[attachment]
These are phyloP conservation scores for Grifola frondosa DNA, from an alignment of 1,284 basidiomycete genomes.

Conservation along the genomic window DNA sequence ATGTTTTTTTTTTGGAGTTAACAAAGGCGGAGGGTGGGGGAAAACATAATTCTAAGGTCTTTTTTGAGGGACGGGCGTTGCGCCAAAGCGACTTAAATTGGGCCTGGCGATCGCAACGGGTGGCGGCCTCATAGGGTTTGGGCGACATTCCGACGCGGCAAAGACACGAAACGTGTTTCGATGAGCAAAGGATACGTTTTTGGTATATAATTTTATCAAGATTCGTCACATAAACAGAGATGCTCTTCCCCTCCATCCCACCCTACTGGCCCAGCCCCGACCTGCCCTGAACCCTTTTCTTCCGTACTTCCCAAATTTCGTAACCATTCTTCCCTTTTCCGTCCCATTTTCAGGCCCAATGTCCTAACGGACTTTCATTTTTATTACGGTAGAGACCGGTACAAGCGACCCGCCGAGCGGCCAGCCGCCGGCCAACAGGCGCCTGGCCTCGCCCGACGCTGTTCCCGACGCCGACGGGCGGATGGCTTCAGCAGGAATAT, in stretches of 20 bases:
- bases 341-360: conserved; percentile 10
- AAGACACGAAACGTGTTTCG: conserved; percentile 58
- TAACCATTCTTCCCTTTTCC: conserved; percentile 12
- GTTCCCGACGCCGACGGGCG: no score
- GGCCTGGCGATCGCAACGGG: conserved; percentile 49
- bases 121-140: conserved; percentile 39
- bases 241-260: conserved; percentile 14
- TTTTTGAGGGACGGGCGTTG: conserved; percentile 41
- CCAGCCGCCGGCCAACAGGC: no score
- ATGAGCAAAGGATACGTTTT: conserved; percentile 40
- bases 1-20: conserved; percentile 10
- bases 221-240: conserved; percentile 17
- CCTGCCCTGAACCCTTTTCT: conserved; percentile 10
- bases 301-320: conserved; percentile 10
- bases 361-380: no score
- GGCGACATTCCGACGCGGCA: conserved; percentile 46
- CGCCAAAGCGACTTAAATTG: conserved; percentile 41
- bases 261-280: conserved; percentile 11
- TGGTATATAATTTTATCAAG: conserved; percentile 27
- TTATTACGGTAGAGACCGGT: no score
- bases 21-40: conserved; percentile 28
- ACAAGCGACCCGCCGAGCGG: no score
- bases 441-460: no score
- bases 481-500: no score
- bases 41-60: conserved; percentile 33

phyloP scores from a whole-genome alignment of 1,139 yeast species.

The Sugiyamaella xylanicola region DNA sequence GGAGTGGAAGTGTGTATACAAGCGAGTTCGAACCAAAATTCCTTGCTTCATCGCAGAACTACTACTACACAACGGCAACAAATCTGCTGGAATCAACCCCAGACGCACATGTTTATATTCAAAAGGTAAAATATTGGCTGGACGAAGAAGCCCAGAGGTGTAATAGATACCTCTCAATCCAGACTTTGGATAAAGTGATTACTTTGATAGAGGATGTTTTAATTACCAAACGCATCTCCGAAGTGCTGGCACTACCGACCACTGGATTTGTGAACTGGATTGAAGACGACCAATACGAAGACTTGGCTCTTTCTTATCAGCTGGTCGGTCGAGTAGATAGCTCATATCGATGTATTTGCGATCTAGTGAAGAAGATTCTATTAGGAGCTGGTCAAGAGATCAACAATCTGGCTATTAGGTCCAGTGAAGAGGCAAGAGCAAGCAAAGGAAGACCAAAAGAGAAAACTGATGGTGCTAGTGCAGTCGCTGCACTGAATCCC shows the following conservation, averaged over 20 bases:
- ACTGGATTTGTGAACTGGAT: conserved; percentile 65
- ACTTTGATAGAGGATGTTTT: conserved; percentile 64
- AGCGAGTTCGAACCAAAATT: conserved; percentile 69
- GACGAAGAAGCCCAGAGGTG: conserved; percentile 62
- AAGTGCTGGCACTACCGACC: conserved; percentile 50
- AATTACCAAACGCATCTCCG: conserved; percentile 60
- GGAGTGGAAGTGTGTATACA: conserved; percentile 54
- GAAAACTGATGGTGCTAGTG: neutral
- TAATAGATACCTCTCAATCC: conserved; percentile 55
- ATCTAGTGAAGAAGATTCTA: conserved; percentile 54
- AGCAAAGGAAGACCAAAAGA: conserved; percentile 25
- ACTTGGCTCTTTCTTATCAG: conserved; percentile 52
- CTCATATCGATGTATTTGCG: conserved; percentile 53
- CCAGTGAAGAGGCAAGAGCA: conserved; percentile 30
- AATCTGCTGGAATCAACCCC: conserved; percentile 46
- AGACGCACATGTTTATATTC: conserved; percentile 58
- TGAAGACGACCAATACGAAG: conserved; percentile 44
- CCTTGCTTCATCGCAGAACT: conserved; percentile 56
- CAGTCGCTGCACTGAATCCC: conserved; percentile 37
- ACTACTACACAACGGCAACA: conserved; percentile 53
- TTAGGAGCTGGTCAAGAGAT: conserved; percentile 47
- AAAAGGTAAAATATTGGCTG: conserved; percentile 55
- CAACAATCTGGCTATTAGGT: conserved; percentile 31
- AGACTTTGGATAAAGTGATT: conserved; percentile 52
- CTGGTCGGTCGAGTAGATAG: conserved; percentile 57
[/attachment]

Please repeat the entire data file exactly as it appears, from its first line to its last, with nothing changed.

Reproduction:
These are phyloP conservation scores for Grifola frondosa DNA, from an alignment of 1,284 basidiomycete genomes.

Conservation along the genomic window DNA sequence ATGTTTTTTTTTTGGAGTTAACAAAGGCGGAGGGTGGGGGAAAACATAATTCTAAGGTCTTTTTTGAGGGACGGGCGTTGCGCCAAAGCGACTTAAATTGGGCCTGGCGATCGCAACGGGTGGCGGCCTCATAGGGTTTGGGCGACATTCCGACGCGGCAAAGACACGAAACGTGTTTCGATGAGCAAAGGATACGTTTTTGGTATATAATTTTATCAAGATTCGTCACATAAACAGAGATGCTCTTCCCCTCCATCCCACCCTACTGGCCCAGCCCCGACCTGCCCTGAACCCTTTTCTTCCGTACTTCCCAAATTTCGTAACCATTCTTCCCTTTTCCGTCCCATTTTCAGGCCCAATGTCCTAACGGACTTTCATTTTTATTACGGTAGAGACCGGTACAAGCGACCCGCCGAGCGGCCAGCCGCCGGCCAACAGGCGCCTGGCCTCGCCCGACGCTGTTCCCGACGCCGACGGGCGGATGGCTTCAGCAGGAATAT, in stretches of 20 bases:
- bases 341-360: conserved; percentile 10
- AAGACACGAAACGTGTTTCG: conserved; percentile 58
- TAACCATTCTTCCCTTTTCC: conserved; percentile 12
- GTTCCCGACGCCGACGGGCG: no score
- GGCCTGGCGATCGCAACGGG: conserved; percentile 49
- bases 121-140: conserved; percentile 39
- bases 241-260: conserved; percentile 14
- TTTTTGAGGGACGGGCGTTG: conserved; percentile 41
- CCAGCCGCCGGCCAACAGGC: no score
- ATGAGCAAAGGATACGTTTT: conserved; percentile 40
- bases 1-20: conserved; percentile 10
- bases 221-240: conserved; percentile 17
- CCTGCCCTGAACCCTTTTCT: conserved; percentile 10
- bases 301-320: conserved; percentile 10
- bases 361-380: no score
- GGCGACATTCCGACGCGGCA: conserved; percentile 46
- CGCCAAAGCGACTTAAATTG: conserved; percentile 41
- bases 261-280: conserved; percentile 11
- TGGTATATAATTTTATCAAG: conserved; percentile 27
- TTATTACGGTAGAGACCGGT: no score
- bases 21-40: conserved; percentile 28
- ACAAGCGACCCGCCGAGCGG: no score
- bases 441-460: no score
- bases 481-500: no score
- bases 41-60: conserved; percentile 33

phyloP scores from a whole-genome alignment of 1,139 yeast species.

The Sugiyamaella xylanicola region DNA sequence GGAGTGGAAGTGTGTATACAAGCGAGTTCGAACCAAAATTCCTTGCTTCATCGCAGAACTACTACTACACAACGGCAACAAATCTGCTGGAATCAACCCCAGACGCACATGTTTATATTCAAAAGGTAAAATATTGGCTGGACGAAGAAGCCCAGAGGTGTAATAGATACCTCTCAATCCAGACTTTGGATAAAGTGATTACTTTGATAGAGGATGTTTTAATTACCAAACGCATCTCCGAAGTGCTGGCACTACCGACCACTGGATTTGTGAACTGGATTGAAGACGACCAATACGAAGACTTGGCTCTTTCTTATCAGCTGGTCGGTCGAGTAGATAGCTCATATCGATGTATTTGCGATCTAGTGAAGAAGATTCTATTAGGAGCTGGTCAAGAGATCAACAATCTGGCTATTAGGTCCAGTGAAGAGGCAAGAGCAAGCAAAGGAAGACCAAAAGAGAAAACTGATGGTGCTAGTGCAGTCGCTGCACTGAATCCC shows the following conservation, averaged over 20 bases:
- ACTGGATTTGTGAACTGGAT: conserved; percentile 65
- ACTTTGATAGAGGATGTTTT: conserved; percentile 64
- AGCGAGTTCGAACCAAAATT: conserved; percentile 69
- GACGAAGAAGCCCAGAGGTG: conserved; percentile 62
- AAGTGCTGGCACTACCGACC: conserved; percentile 50
- AATTACCAAACGCATCTCCG: conserved; percentile 60
- GGAGTGGAAGTGTGTATACA: conserved; percentile 54
- GAAAACTGATGGTGCTAGTG: neutral
- TAATAGATACCTCTCAATCC: conserved; percentile 55
- ATCTAGTGAAGAAGATTCTA: conserved; percentile 54
- AGCAAAGGAAGACCAAAAGA: conserved; percentile 25
- ACTTGGCTCTTTCTTATCAG: conserved; percentile 52
- CTCATATCGATGTATTTGCG: conserved; percentile 53
- CCAGTGAAGAGGCAAGAGCA: conserved; percentile 30
- AATCTGCTGGAATCAACCCC: conserved; percentile 46
- AGACGCACATGTTTATATTC: conserved; percentile 58
- TGAAGACGACCAATACGAAG: conserved; percentile 44
- CCTTGCTTCATCGCAGAACT: conserved; percentile 56
- CAGTCGCTGCACTGAATCCC: conserved; percentile 37
- ACTACTACACAACGGCAACA: conserved; percentile 53
- TTAGGAGCTGGTCAAGAGAT: conserved; percentile 47
- AAAAGGTAAAATATTGGCTG: conserved; percentile 55
- CAACAATCTGGCTATTAGGT: conserved; percentile 31
- AGACTTTGGATAAAGTGATT: conserved; percentile 52
- CTGGTCGGTCGAGTAGATAG: conserved; percentile 57